Winter Camp 2019

Diabetes India Youth in Action (DIYA) continues to empower Type-1 diabetic through its annual winter camp at Manger, Haryana.

Manger, Haryana, December 28, 2019: In its endeavor to continue its mission of educating people with Type-1 diabetes, Diabetes India Youth in Action (DIYA) organized a two-day camp for 120 people at Camp Wild Dhauj at Aravalli valley, Mangar, Haryana.

 

The two-day long event saw people with Type-1 diabetes from Delhi NCR, Hyderabad, Chennai, Bengaluru, Patiala, Jalandhar, and Karnal. The camp aimed to bring together different people with Type-1 diabetes with a hope that they can be empowered to create fresh approaches towards awareness of Type-1 diabetes, new technology, and positive diabetic living.

 

This winter camp entailed various sessions planned for the gathering: The QnA session with Dr. Saurabh Uppal from Jalandhar and Dr. Anil Gomber from Delhi, which was immensely insightful for a lot of parents with T1D children. The next session after a brief set of team-building games was on Diabetic Waste Management with resource people being Devaank Singh, Charvi Arora, and Dr. Apoorva Gomber. They stressed on understanding diabetic waste and its safe disposal and the importance of being responsible Type1 Diabetics.

 

The group then hiked to the nearest Aravalli hills, a beautiful moderate trek that gave a bird’s eye view of Delhi. Post-lunch activities involved dividing the entire group into four subgroups, where there were separate chats simultaneously hosted in those four subgroups – Family/School chat with Harsh Kohli, Boys talk with Soham Bagchi, Girls talk with Apoorva Gomber, and Pumpers talk with Dr. Saurabh Uppal. These chats were extremely diverse and useful – ranging from hormones, menstruation, school and diabetes, managing pumps, and hygiene going simultaneously in the four groups. We wrapped up the day camp with tea and pakoras and a sundowner dance with Trishla, Mansi, and Jyotsana.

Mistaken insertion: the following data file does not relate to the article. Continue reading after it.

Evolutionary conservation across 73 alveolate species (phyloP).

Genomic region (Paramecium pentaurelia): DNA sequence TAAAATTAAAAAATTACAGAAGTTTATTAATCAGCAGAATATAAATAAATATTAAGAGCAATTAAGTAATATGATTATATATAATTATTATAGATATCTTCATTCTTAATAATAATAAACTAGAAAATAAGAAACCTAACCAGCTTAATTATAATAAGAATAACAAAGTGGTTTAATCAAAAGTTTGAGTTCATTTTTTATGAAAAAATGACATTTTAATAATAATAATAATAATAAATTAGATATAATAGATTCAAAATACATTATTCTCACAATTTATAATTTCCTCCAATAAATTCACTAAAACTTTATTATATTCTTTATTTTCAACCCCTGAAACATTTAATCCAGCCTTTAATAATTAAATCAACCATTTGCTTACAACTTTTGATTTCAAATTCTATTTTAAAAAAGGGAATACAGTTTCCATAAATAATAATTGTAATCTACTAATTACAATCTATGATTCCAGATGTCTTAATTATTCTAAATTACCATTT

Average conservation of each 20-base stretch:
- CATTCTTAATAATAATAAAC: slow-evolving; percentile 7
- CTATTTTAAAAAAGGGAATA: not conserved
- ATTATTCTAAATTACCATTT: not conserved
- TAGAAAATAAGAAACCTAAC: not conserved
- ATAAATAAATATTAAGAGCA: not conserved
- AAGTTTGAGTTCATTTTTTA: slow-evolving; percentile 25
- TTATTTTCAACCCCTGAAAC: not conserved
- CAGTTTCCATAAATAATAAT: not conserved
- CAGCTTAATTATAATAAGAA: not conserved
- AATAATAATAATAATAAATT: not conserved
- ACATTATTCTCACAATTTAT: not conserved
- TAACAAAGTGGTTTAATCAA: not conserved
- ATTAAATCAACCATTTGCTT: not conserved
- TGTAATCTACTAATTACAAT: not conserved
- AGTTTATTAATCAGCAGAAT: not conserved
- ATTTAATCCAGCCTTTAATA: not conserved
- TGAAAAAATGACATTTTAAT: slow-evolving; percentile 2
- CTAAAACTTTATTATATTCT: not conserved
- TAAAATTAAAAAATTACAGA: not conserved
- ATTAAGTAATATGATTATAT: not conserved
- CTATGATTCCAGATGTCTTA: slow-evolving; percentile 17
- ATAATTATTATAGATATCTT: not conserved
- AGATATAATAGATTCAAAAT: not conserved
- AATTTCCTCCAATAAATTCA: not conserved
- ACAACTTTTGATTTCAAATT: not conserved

There is an urgent need to educate people about Type-1 diabetes, as in most cases, it goes undiagnosed. In spite of the large number of people with Type-1 diabetes in India, India is not a diabetes-friendly society. The society suffers from lots of myths regarding diabetes and insulin use. According to the International Diabetes Federation (IDF) 2015 report, India comes second among the top three countries in the world with people living with T1D. It is estimated that India is housing approximately 97,700 children with T1D. The ultimate aim is to help Type-1 diabetics in India live longer, more meaningful lives.

 

 

By Charvi Arora

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